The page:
If the sour economy of the past five years has been particularly hard on any discipline of the performing arts, it's dance. Professional dance, particularly classical, is expensive to produce, and usually the payoff is just a few performances. Compare that to theater, in which a shoestring-budget production can play for weeks.
Locally, this has meant the loss of live music for the area's largest ballet company, Texas Ballet Theater, and more devastating, the loss of an entire company, the Arlington-based Metropolitan Classical Ballet. For more than a decade, MCB was a solid secondary classical ballet company.
Katie Puder and David Cooper, the founders of Avant Chamber Ballet -- which they funded in part with help from the crowdsourcing website Kickstarter.com -- are hoping to alleviate some of those pains felt by local ballet patrons. The group's second major performance of the year takes place Saturday and Sunday in Grapevine, with an encore to follow in Richardson.
Avant will debut four ballets in the program, and all of them will have live music accompaniment. The company of eight dancers includes alumni of Metropolitan Classical Ballet, including artistic director Puder, who trained with the Texas Ballet Theater in the late '90s and then danced with MCB for nearly 10 years.
Cooper, a French hornist with the Dallas Symphony Orchestra -- and before that, the Fort Worth Symphony Orchestra -- is one of seven musicians who will perform with the ballet.
"My choreography is closer to something along the lines of the Balanchine American aesthetic," Puder says. "Focused on musicality and the music, and not so much the story."
That jibes with Cooper, who moved to Texas from Canada and began playing with the Fort Worth orchestra just as the Texas Ballet Theater stopped using it in its performances. Having played The Nutcracker for the Royal Winnipeg Ballet for years before that, Cooper says not playing that music with a major ballet company was unsettling, but it couldn't be avoided.
"As a musician, you have to be flexible," he says. "[For Avant] we wanted to stay in the realm of, of not modern, but post-Romantic."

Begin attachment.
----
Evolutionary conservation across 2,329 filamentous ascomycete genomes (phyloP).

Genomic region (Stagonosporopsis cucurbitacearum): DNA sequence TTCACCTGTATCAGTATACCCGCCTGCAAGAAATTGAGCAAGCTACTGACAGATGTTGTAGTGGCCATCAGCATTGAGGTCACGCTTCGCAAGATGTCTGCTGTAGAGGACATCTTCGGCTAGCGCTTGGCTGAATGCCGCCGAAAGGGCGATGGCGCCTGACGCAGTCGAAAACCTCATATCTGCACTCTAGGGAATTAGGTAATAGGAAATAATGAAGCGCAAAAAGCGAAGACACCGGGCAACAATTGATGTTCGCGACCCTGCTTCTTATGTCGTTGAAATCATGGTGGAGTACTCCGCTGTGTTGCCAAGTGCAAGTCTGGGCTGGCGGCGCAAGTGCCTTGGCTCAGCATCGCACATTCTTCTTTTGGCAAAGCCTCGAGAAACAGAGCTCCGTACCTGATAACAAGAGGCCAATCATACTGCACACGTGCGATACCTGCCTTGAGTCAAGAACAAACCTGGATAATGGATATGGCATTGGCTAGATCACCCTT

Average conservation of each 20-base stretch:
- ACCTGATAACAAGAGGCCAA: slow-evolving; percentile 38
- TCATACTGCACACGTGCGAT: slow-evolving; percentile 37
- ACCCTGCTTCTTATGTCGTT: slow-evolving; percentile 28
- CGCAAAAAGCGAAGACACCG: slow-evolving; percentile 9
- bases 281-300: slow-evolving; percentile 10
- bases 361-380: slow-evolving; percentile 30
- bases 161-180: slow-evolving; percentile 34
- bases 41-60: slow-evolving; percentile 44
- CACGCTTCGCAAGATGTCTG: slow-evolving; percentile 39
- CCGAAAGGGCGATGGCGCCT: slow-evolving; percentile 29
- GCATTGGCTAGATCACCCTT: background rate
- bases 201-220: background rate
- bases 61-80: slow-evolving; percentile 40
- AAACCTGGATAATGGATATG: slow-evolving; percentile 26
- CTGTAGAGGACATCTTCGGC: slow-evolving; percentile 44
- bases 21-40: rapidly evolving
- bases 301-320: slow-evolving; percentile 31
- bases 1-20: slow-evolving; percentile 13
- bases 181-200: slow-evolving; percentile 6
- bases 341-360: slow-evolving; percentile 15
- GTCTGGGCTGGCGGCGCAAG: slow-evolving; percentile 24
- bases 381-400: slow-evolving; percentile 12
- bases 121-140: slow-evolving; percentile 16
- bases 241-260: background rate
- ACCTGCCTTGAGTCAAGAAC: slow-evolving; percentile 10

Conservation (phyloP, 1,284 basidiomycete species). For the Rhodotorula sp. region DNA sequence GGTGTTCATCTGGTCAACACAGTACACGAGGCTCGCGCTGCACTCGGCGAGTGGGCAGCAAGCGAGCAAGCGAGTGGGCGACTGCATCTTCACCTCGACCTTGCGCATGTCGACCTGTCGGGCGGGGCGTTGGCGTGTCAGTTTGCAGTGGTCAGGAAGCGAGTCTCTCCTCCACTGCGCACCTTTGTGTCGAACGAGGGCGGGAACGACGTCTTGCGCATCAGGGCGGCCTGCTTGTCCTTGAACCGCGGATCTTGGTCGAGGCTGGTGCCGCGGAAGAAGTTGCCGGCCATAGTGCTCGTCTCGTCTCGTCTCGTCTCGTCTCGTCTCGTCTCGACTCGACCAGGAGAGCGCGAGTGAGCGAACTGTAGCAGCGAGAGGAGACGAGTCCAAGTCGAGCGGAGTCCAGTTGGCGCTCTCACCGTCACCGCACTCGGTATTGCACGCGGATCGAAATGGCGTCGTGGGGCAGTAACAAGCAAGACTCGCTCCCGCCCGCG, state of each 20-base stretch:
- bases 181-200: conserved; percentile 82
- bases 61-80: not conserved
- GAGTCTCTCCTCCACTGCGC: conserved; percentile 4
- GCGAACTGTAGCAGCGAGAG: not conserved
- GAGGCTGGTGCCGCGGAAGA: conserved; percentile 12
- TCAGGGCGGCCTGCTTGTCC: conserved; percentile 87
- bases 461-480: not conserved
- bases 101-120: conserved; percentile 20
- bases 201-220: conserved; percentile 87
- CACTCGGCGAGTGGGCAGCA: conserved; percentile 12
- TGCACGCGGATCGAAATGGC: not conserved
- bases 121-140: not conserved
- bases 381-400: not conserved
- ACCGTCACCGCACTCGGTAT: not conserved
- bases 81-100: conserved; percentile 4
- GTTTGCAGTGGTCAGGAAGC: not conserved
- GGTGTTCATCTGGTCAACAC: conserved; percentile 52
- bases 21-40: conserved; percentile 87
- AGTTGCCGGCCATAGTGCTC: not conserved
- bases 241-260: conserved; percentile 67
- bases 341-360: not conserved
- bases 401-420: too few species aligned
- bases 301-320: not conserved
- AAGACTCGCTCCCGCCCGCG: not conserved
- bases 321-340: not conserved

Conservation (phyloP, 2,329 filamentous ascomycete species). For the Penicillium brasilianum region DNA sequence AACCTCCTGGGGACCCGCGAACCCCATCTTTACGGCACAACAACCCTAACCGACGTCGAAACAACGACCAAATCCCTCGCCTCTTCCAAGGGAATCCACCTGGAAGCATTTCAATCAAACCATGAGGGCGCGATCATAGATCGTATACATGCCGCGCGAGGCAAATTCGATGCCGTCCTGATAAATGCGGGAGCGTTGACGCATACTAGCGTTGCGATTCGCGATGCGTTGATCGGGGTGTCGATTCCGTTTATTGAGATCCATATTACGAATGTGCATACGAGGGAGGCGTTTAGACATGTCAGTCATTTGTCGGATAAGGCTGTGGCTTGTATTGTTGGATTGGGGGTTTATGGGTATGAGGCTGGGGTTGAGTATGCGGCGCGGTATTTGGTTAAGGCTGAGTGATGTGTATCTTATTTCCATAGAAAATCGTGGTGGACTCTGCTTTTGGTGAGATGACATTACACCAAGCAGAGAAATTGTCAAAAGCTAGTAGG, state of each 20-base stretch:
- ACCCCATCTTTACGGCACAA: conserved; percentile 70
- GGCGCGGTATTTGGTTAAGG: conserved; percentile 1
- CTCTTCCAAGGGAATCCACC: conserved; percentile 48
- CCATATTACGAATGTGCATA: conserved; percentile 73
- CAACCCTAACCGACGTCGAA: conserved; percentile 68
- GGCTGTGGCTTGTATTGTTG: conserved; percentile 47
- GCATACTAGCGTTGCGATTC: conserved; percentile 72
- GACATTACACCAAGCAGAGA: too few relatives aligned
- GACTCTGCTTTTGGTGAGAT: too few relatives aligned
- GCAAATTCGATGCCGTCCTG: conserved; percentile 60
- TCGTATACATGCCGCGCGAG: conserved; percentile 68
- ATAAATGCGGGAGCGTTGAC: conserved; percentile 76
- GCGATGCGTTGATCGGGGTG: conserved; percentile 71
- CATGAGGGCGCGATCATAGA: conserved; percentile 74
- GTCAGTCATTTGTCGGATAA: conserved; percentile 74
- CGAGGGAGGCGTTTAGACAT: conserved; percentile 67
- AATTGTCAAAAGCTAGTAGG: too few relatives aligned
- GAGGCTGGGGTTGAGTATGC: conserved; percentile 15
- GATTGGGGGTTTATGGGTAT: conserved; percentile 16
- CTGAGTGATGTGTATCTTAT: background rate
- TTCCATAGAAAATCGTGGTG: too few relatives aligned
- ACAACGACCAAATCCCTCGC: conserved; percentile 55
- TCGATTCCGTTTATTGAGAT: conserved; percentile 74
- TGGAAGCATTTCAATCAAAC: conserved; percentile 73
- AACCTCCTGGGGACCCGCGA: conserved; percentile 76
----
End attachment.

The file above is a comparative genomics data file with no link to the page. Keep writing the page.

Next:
For Avant's first major outing (the group performed earlier this year in the Plano Dance Festival), Puder choreographed all four works. One of them, Prelude, is co-choreographed with dancer Yulia Iliana, who will dance the solo piece, accompanied by her husband, pianist Konstantyn Travinsky.
Francaix Marelle is set to Jean Francaix's Divertimento for horn and piano and features three dancers, Cooper on French horn and Travinsky on piano.
Colloquy, set to Gyorgy Ligeti's Six Bagatelles for Wind Quintet, features five musicians and two dancers. The final work of the program will be Italian Suite, a ballet in six movements set to Stravinsky's Suite Italienne and with the full company of dancers.
Puder, who left Metropolitan Classical Ballet three years before it dissolved, says that group's demise left a number of dancers in town, many of them teaching or working with various companies on annual productions of The Nutcracker. Half of the Avant dancers are former MCB company members.
"It's really nice because we've all danced together before, so we have a cohesive look and the same background," Puder says. "I can say something and [the dancers] know exactly what I mean."
She and Cooper are convinced that in a metropolitan area the size of Dallas-Fort Worth, there's room for more quality, professional classical ballet.
"There doesn't seem to be a secondary classical company that has a season beyond The Nutcracker or a summer dance program," Puder says.
Fort Worth-based Ballet Concerto presents a well-attended annual Summer Dance Concert at Trinity Park and a (non- Nutcracker) "Holiday Special" program in December. Fort Worth-based Ballet Frontier of Texas presents an annual Nutcracker and various performances throughout the year. Both Ballet Concerto and Ballet Frontier are associated with dance schools; Avant is not.
"There's also not anything between Dallas and Fort Worth," Puder says. "I live in Grapevine, and there's a great audience there that has the ability to support the art. I think every Metroplex this size can have more than one strong ballet company, especially if they're so different."
Part of the strategy will be staying small.
"We're not trying to be at Bass Hall or the Winspear [Opera House]. If we stay smaller, we will have more flexibility to do new works and explore different ideas," she says.
The space where Avant performs this weekend in Grapevine, LifeStage, has about 200 seats. At the Eisemann in Richardson, the performers will use the smaller of that facility's two spaces, which can seat between 230 and 400.
"[We] are working together to start something new, from the ground up," says Cooper. "Among the people I talked to, everyone's very enthused about it. It combines top-level dance and top-level chamber music, and it's an opportunity to see both at the same time."